The Sustainable Way of Life

Lessons from the Dhanak Adivasi community on the culture of sustainability

Barkha Shah Updated: Mar 2, 2021 12:45:49 IST
2021-02-03T13:33:15+05:30
2021-03-02T12:45:49+05:30
The Sustainable Way of Life Courtesy of Bhasha

Around 110 km from Vadodara in Gujarat lies the tribal-majority district of Chhota Udepur. With over 75,000 ha of forest area, the district is home to indigenous art forms like Pithora paintings, terracotta cookware, bamboo baskets, handmade Kasota stoles, beadwork and more.

While a lot of what is handcrafted here gets sold in local haats or markets; cities around Chhota Udepur get a glimpse of the wares only when local exhibitions are organized. Dive deeper into the lives of these Dhanak Adivasi communities and you realize it is a study on sustainable living and revival of indigenous art and culture.

For instance, the dying art of Kasota weaving which was traditionally used to make loincloth or langot for the Rathwa tribal males, is now being revived to make beautiful stoles. The yarn is hand-spun, dyed naturally and woven by hand. The traditional bead jewellery is also being revived based on archived designs.

 

dyeing_020221122131.jpgTraditional Dyeing method

 

A glimpse into their homes also tells us a lot about how locally available material is used judiciously to avoid wastage. Taad trees (a local palm) grow in abundance here and are used extensively in daily life—when the huts need repair palm leaves are used to cover the gaps. The stalks of the trees are slit and made into fine fibre, which are tied together to make rope.

Their homes are artistically decorated as well. Intricate Pithora paintings adorn the inner walls of the homes of the community. These paintings are traditionally believed to have the power to bring them peace, prosperity and happiness. That is why these are known to be more of a ritual than an art practice. These are done to either wish for a boon or to thank the chief god of the Rathwas, Baba Pithora. In the community when there are problems such as ill-health plaguing them, they seek the guidance of the local priest or Bhadwa who based on his readings recommends the ritual. The completion of the painting is considered as fulfilment of the vow. Earlier, the motifs were inspired from mythology or depicted their daily lives. In recent times, subject to the Bhadwa’s approval, the motifs have become more contemporary with the incorporation of monster bikes and auto-rickshaws in these paintings.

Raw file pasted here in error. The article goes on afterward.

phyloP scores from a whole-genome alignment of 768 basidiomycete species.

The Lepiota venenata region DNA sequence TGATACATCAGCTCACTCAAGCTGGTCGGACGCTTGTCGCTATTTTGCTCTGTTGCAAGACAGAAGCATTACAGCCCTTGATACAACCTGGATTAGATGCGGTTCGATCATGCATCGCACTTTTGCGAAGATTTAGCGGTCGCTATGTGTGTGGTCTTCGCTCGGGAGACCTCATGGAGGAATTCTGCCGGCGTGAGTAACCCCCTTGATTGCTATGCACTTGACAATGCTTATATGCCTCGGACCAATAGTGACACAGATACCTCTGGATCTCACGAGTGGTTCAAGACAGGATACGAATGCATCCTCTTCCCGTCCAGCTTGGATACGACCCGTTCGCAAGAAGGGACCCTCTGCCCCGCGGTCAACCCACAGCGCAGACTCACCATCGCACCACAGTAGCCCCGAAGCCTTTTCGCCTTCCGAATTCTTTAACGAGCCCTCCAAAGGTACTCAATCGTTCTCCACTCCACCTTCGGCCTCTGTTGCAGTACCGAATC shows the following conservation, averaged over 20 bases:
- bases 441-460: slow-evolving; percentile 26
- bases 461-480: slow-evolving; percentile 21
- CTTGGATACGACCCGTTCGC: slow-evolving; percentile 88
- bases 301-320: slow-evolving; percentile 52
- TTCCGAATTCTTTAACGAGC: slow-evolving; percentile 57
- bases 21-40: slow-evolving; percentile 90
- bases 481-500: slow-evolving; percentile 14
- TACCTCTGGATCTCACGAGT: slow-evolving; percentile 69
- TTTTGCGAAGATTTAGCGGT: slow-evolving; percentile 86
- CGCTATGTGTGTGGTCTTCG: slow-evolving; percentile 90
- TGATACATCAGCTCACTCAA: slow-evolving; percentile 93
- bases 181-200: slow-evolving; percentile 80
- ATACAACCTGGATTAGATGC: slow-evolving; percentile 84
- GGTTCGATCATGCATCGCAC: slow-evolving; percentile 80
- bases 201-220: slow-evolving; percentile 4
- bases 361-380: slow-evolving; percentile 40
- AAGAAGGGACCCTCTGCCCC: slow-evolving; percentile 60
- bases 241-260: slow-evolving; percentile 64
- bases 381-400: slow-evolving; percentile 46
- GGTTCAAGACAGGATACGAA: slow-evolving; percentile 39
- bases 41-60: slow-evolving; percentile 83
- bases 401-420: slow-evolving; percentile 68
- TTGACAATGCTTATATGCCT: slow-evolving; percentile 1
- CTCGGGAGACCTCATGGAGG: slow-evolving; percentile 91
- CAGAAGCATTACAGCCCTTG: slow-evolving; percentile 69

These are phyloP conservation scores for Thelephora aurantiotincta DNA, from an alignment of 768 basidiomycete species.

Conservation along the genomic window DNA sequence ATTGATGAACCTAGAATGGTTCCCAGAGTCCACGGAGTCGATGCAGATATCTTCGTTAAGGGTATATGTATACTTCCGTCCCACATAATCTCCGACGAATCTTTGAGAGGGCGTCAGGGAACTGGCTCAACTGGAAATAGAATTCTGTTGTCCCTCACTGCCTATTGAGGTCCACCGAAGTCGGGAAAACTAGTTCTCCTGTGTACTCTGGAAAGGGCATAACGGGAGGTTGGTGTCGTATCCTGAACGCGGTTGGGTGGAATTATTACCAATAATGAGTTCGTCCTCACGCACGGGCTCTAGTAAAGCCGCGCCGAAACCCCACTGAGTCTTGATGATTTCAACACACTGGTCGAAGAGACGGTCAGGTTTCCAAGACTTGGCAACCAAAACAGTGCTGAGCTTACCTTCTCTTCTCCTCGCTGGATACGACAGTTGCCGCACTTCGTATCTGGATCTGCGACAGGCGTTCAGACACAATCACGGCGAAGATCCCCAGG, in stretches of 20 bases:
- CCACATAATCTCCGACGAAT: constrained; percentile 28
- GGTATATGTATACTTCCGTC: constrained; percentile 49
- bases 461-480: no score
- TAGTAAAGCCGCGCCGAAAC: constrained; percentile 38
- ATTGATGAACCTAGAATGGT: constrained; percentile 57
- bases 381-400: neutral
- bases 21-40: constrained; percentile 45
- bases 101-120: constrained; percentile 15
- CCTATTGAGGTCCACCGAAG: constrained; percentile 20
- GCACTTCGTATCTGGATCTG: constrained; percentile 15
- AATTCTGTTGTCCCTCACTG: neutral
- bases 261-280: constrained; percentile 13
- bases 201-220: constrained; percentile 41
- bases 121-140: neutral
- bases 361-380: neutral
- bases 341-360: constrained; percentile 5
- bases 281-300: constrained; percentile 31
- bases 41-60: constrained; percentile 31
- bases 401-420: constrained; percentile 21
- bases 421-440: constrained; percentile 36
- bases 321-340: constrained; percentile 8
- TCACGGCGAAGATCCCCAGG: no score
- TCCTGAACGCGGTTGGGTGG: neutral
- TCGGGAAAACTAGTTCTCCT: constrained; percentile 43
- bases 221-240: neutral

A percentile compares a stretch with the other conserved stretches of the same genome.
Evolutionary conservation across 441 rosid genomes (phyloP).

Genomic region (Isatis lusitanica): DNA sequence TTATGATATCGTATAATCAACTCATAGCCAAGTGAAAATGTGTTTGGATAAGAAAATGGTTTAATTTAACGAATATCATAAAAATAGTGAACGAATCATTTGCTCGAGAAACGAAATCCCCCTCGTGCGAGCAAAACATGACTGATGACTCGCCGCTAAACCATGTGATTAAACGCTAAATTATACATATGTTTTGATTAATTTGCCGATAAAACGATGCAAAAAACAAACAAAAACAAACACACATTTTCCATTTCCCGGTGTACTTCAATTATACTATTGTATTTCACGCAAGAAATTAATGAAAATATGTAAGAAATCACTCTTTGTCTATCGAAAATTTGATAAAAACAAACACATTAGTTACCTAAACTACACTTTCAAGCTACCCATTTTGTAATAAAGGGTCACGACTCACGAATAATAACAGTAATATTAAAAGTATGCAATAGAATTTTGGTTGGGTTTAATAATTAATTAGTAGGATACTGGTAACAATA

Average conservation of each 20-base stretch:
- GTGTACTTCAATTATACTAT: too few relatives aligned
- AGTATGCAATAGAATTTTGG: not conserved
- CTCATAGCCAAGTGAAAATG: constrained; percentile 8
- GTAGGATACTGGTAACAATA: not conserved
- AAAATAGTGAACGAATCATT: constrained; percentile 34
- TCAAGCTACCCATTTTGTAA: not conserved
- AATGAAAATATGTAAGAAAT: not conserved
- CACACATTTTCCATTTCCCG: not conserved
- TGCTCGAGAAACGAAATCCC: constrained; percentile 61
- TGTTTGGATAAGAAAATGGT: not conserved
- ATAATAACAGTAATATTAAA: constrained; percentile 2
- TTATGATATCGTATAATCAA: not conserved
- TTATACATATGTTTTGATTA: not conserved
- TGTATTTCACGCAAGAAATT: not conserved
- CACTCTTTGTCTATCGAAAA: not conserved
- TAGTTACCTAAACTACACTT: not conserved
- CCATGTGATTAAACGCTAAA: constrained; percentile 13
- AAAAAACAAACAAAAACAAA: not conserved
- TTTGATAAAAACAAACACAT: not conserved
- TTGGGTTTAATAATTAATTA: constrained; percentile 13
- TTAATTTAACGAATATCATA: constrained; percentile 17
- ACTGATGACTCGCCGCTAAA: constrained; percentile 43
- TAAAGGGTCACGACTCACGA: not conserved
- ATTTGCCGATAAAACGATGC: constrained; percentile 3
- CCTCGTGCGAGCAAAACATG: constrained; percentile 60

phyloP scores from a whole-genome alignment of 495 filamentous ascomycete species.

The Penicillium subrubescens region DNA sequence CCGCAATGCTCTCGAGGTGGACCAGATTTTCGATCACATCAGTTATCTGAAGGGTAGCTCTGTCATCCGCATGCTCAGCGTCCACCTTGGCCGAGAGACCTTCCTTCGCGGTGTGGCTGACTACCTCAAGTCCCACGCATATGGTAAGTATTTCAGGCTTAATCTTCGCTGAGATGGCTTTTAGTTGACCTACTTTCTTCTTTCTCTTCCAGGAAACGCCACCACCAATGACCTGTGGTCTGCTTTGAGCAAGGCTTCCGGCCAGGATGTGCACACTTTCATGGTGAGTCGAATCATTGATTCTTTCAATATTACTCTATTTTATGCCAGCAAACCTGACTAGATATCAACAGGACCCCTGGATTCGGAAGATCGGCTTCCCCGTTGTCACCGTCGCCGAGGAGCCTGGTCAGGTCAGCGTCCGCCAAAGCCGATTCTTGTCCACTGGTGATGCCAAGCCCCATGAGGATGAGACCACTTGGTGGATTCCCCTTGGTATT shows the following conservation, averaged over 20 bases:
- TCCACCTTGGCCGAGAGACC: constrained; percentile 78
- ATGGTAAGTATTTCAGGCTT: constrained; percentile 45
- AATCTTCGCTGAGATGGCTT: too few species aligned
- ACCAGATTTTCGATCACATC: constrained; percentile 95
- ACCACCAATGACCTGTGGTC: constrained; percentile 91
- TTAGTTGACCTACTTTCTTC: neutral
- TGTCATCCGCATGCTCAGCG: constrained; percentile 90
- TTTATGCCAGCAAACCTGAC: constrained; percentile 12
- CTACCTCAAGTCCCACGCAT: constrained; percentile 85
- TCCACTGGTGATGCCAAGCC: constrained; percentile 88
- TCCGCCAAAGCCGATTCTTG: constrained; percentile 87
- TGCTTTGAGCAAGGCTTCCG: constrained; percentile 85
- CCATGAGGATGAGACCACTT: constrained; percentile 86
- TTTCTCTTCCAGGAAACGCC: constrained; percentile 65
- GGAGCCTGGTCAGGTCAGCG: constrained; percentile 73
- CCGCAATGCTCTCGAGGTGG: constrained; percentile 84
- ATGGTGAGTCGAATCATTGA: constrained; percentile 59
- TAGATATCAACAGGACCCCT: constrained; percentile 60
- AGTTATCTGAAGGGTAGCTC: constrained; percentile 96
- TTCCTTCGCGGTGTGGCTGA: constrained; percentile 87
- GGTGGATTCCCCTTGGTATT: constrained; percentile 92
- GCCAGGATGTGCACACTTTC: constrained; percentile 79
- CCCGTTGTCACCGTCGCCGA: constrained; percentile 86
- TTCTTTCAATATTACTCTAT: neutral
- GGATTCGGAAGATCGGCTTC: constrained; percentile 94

pithora_020221122235.jpgClose-up of Pithora artwork

 

The Dhanak Adivasi community uses handmade terracotta cookware made of locally available material. Made with local clay, these are first sun-dried, then burnished with application of geru or red ochre paste. Lac or the resinous secretion of insects like Laccifer lacca, Carteria lacca and Tachardia lacca is then coated on these, making the utensils non-stick. Dry leaves of the Taad tree are used to fire the utensils and post a 30-minute bake session, the utensils are ready.

 

lac_coated_chalku_and_kaledi_020221122517.jpgLac-coated non-stick terracotta cookware

 

Modern non-stick cookware is coated with polytetrafluoroethylene (PTFE), a synthetic fluoropolymer. There have been health concerns raised around their usage, especially on being overheated. However, clay pots like the ones used by the Adivasis are recommended even in Ayurveda because of better retention of nutrients. Also, it is believed to provide the necessary minerals like calcium, magnesium and iron. The alkaline nature of the clay is also known to neutralize the acidity in food.

Bhasha Research and Publication Centre, recognized by The Ministry of Tribal Affairs in India, as a Centre of Excellence, is part of the Bhasha Trust founded in 1996 for the study, documentation and conservation of marginal languages. The centre has been working towards increasing awareness around the life and culture of the Dhanak Adivasi community. While workshops are organized to showcase the art of dyeing and weaving, exhibitions are held to sell the locally produced wares like terracotta cookware, bead jewellery and Kasota stoles. As Dr. Madan Meena, the Honorary Director of the Adivasi Academy says, “Using locally available materials and creating everything by hand, these Adivasis have so much to teach all of us. Through our academy, we are trying to make sure that this culture of sustainable living is given a voice.”

 

 

 

 

 

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